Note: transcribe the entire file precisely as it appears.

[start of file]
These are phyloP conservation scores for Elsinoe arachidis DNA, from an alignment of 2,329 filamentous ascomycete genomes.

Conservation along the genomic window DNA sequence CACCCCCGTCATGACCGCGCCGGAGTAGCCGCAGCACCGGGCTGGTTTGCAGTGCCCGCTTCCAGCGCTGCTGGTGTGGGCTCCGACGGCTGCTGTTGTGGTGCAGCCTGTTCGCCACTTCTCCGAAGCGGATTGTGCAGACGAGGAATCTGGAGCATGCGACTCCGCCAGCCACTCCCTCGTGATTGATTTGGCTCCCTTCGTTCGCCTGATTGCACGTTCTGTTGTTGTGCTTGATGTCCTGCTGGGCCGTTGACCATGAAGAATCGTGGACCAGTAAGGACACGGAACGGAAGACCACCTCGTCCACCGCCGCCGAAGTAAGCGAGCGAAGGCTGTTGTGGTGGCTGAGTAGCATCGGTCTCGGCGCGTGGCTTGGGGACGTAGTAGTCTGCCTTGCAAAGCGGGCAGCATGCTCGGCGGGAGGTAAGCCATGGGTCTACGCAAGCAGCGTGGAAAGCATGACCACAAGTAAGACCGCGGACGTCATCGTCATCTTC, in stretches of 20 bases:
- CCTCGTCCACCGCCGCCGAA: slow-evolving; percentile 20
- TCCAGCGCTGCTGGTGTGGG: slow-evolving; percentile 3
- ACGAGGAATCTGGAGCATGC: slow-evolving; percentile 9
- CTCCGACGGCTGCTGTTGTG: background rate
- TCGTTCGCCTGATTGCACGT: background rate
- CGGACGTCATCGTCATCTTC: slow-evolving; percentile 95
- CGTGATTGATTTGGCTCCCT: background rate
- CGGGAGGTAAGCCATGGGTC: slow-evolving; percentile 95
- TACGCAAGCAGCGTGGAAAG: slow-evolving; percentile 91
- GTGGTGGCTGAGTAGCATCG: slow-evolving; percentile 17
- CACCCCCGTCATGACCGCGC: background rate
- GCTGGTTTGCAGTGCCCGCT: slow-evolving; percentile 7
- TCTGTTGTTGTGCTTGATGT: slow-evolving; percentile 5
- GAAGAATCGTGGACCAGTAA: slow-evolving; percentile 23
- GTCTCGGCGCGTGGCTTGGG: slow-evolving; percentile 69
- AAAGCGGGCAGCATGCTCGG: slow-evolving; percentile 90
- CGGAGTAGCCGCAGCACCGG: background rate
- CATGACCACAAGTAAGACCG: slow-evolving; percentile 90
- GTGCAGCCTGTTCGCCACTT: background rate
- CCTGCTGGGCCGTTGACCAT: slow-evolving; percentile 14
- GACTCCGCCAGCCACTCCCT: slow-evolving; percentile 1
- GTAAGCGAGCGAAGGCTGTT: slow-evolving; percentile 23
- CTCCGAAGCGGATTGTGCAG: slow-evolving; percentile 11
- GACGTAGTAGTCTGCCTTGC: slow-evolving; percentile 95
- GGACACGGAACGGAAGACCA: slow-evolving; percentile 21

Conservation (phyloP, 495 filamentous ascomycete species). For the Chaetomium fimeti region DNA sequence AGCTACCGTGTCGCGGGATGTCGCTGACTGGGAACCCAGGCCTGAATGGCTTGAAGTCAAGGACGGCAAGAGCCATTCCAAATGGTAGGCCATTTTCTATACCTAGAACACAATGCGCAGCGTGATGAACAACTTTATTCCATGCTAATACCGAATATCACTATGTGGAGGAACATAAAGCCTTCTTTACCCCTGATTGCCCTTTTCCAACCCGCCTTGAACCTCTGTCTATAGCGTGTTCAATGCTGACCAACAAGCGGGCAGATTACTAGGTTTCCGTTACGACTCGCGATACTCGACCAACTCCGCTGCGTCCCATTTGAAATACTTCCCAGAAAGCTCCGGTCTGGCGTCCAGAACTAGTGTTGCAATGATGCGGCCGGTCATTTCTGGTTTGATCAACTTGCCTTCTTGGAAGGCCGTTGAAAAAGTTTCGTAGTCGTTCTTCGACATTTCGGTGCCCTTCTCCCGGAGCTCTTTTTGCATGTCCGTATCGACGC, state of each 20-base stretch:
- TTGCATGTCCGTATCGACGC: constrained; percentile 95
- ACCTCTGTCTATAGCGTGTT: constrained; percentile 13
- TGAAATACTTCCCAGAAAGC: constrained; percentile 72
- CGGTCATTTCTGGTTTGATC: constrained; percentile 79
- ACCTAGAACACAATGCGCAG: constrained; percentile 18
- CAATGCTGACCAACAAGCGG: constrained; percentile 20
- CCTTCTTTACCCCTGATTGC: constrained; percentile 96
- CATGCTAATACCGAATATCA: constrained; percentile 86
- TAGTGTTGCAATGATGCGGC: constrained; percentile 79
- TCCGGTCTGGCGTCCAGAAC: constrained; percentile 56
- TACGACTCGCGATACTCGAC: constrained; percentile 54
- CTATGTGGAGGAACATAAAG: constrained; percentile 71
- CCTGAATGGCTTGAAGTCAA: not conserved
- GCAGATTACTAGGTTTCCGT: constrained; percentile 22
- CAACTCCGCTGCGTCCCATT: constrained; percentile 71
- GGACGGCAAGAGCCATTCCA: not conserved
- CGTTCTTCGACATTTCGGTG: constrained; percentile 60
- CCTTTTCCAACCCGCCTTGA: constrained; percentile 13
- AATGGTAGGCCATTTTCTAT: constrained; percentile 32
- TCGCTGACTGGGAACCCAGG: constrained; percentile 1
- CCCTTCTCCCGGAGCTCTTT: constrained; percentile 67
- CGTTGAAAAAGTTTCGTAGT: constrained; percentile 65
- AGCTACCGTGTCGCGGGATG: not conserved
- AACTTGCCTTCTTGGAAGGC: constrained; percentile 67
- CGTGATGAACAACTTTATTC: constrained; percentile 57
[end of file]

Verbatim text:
These are phyloP conservation scores for Elsinoe arachidis DNA, from an alignment of 2,329 filamentous ascomycete genomes.

Conservation along the genomic window DNA sequence CACCCCCGTCATGACCGCGCCGGAGTAGCCGCAGCACCGGGCTGGTTTGCAGTGCCCGCTTCCAGCGCTGCTGGTGTGGGCTCCGACGGCTGCTGTTGTGGTGCAGCCTGTTCGCCACTTCTCCGAAGCGGATTGTGCAGACGAGGAATCTGGAGCATGCGACTCCGCCAGCCACTCCCTCGTGATTGATTTGGCTCCCTTCGTTCGCCTGATTGCACGTTCTGTTGTTGTGCTTGATGTCCTGCTGGGCCGTTGACCATGAAGAATCGTGGACCAGTAAGGACACGGAACGGAAGACCACCTCGTCCACCGCCGCCGAAGTAAGCGAGCGAAGGCTGTTGTGGTGGCTGAGTAGCATCGGTCTCGGCGCGTGGCTTGGGGACGTAGTAGTCTGCCTTGCAAAGCGGGCAGCATGCTCGGCGGGAGGTAAGCCATGGGTCTACGCAAGCAGCGTGGAAAGCATGACCACAAGTAAGACCGCGGACGTCATCGTCATCTTC, in stretches of 20 bases:
- CCTCGTCCACCGCCGCCGAA: slow-evolving; percentile 20
- TCCAGCGCTGCTGGTGTGGG: slow-evolving; percentile 3
- ACGAGGAATCTGGAGCATGC: slow-evolving; percentile 9
- CTCCGACGGCTGCTGTTGTG: background rate
- TCGTTCGCCTGATTGCACGT: background rate
- CGGACGTCATCGTCATCTTC: slow-evolving; percentile 95
- CGTGATTGATTTGGCTCCCT: background rate
- CGGGAGGTAAGCCATGGGTC: slow-evolving; percentile 95
- TACGCAAGCAGCGTGGAAAG: slow-evolving; percentile 91
- GTGGTGGCTGAGTAGCATCG: slow-evolving; percentile 17
- CACCCCCGTCATGACCGCGC: background rate
- GCTGGTTTGCAGTGCCCGCT: slow-evolving; percentile 7
- TCTGTTGTTGTGCTTGATGT: slow-evolving; percentile 5
- GAAGAATCGTGGACCAGTAA: slow-evolving; percentile 23
- GTCTCGGCGCGTGGCTTGGG: slow-evolving; percentile 69
- AAAGCGGGCAGCATGCTCGG: slow-evolving; percentile 90
- CGGAGTAGCCGCAGCACCGG: background rate
- CATGACCACAAGTAAGACCG: slow-evolving; percentile 90
- GTGCAGCCTGTTCGCCACTT: background rate
- CCTGCTGGGCCGTTGACCAT: slow-evolving; percentile 14
- GACTCCGCCAGCCACTCCCT: slow-evolving; percentile 1
- GTAAGCGAGCGAAGGCTGTT: slow-evolving; percentile 23
- CTCCGAAGCGGATTGTGCAG: slow-evolving; percentile 11
- GACGTAGTAGTCTGCCTTGC: slow-evolving; percentile 95
- GGACACGGAACGGAAGACCA: slow-evolving; percentile 21

Conservation (phyloP, 495 filamentous ascomycete species). For the Chaetomium fimeti region DNA sequence AGCTACCGTGTCGCGGGATGTCGCTGACTGGGAACCCAGGCCTGAATGGCTTGAAGTCAAGGACGGCAAGAGCCATTCCAAATGGTAGGCCATTTTCTATACCTAGAACACAATGCGCAGCGTGATGAACAACTTTATTCCATGCTAATACCGAATATCACTATGTGGAGGAACATAAAGCCTTCTTTACCCCTGATTGCCCTTTTCCAACCCGCCTTGAACCTCTGTCTATAGCGTGTTCAATGCTGACCAACAAGCGGGCAGATTACTAGGTTTCCGTTACGACTCGCGATACTCGACCAACTCCGCTGCGTCCCATTTGAAATACTTCCCAGAAAGCTCCGGTCTGGCGTCCAGAACTAGTGTTGCAATGATGCGGCCGGTCATTTCTGGTTTGATCAACTTGCCTTCTTGGAAGGCCGTTGAAAAAGTTTCGTAGTCGTTCTTCGACATTTCGGTGCCCTTCTCCCGGAGCTCTTTTTGCATGTCCGTATCGACGC, state of each 20-base stretch:
- TTGCATGTCCGTATCGACGC: constrained; percentile 95
- ACCTCTGTCTATAGCGTGTT: constrained; percentile 13
- TGAAATACTTCCCAGAAAGC: constrained; percentile 72
- CGGTCATTTCTGGTTTGATC: constrained; percentile 79
- ACCTAGAACACAATGCGCAG: constrained; percentile 18
- CAATGCTGACCAACAAGCGG: constrained; percentile 20
- CCTTCTTTACCCCTGATTGC: constrained; percentile 96
- CATGCTAATACCGAATATCA: constrained; percentile 86
- TAGTGTTGCAATGATGCGGC: constrained; percentile 79
- TCCGGTCTGGCGTCCAGAAC: constrained; percentile 56
- TACGACTCGCGATACTCGAC: constrained; percentile 54
- CTATGTGGAGGAACATAAAG: constrained; percentile 71
- CCTGAATGGCTTGAAGTCAA: not conserved
- GCAGATTACTAGGTTTCCGT: constrained; percentile 22
- CAACTCCGCTGCGTCCCATT: constrained; percentile 71
- GGACGGCAAGAGCCATTCCA: not conserved
- CGTTCTTCGACATTTCGGTG: constrained; percentile 60
- CCTTTTCCAACCCGCCTTGA: constrained; percentile 13
- AATGGTAGGCCATTTTCTAT: constrained; percentile 32
- TCGCTGACTGGGAACCCAGG: constrained; percentile 1
- CCCTTCTCCCGGAGCTCTTT: constrained; percentile 67
- CGTTGAAAAAGTTTCGTAGT: constrained; percentile 65
- AGCTACCGTGTCGCGGGATG: not conserved
- AACTTGCCTTCTTGGAAGGC: constrained; percentile 67
- CGTGATGAACAACTTTATTC: constrained; percentile 57